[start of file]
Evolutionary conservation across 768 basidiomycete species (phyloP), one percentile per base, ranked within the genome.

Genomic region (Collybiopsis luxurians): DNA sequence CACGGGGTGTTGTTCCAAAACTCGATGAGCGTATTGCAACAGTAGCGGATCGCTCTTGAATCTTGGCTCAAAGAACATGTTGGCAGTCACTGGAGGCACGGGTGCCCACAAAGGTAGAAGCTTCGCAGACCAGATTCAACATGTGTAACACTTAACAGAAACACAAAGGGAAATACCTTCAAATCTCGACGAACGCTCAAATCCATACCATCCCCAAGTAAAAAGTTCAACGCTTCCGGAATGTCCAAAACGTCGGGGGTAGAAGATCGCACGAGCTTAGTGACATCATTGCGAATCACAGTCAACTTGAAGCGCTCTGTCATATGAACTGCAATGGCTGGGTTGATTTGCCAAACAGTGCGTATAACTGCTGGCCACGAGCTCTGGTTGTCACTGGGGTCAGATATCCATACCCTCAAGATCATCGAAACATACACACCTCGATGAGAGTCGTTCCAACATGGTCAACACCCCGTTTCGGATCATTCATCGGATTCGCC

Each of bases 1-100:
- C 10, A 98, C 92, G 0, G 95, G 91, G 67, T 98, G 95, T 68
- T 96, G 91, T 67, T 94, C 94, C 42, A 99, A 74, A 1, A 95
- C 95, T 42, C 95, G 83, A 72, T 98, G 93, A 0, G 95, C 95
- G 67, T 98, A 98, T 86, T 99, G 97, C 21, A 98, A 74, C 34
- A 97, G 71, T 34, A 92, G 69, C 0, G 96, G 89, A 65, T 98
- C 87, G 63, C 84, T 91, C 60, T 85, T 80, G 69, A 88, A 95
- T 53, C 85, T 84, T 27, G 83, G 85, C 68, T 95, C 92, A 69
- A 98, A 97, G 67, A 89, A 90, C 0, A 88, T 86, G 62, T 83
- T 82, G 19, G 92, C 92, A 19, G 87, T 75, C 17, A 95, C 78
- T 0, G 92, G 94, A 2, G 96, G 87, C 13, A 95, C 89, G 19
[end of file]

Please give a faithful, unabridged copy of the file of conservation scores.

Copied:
Evolutionary conservation across 768 basidiomycete species (phyloP), one percentile per base, ranked within the genome.

Genomic region (Collybiopsis luxurians): DNA sequence CACGGGGTGTTGTTCCAAAACTCGATGAGCGTATTGCAACAGTAGCGGATCGCTCTTGAATCTTGGCTCAAAGAACATGTTGGCAGTCACTGGAGGCACGGGTGCCCACAAAGGTAGAAGCTTCGCAGACCAGATTCAACATGTGTAACACTTAACAGAAACACAAAGGGAAATACCTTCAAATCTCGACGAACGCTCAAATCCATACCATCCCCAAGTAAAAAGTTCAACGCTTCCGGAATGTCCAAAACGTCGGGGGTAGAAGATCGCACGAGCTTAGTGACATCATTGCGAATCACAGTCAACTTGAAGCGCTCTGTCATATGAACTGCAATGGCTGGGTTGATTTGCCAAACAGTGCGTATAACTGCTGGCCACGAGCTCTGGTTGTCACTGGGGTCAGATATCCATACCCTCAAGATCATCGAAACATACACACCTCGATGAGAGTCGTTCCAACATGGTCAACACCCCGTTTCGGATCATTCATCGGATTCGCC

Each of bases 1-100:
- C 10, A 98, C 92, G 0, G 95, G 91, G 67, T 98, G 95, T 68
- T 96, G 91, T 67, T 94, C 94, C 42, A 99, A 74, A 1, A 95
- C 95, T 42, C 95, G 83, A 72, T 98, G 93, A 0, G 95, C 95
- G 67, T 98, A 98, T 86, T 99, G 97, C 21, A 98, A 74, C 34
- A 97, G 71, T 34, A 92, G 69, C 0, G 96, G 89, A 65, T 98
- C 87, G 63, C 84, T 91, C 60, T 85, T 80, G 69, A 88, A 95
- T 53, C 85, T 84, T 27, G 83, G 85, C 68, T 95, C 92, A 69
- A 98, A 97, G 67, A 89, A 90, C 0, A 88, T 86, G 62, T 83
- T 82, G 19, G 92, C 92, A 19, G 87, T 75, C 17, A 95, C 78
- T 0, G 92, G 94, A 2, G 96, G 87, C 13, A 95, C 89, G 19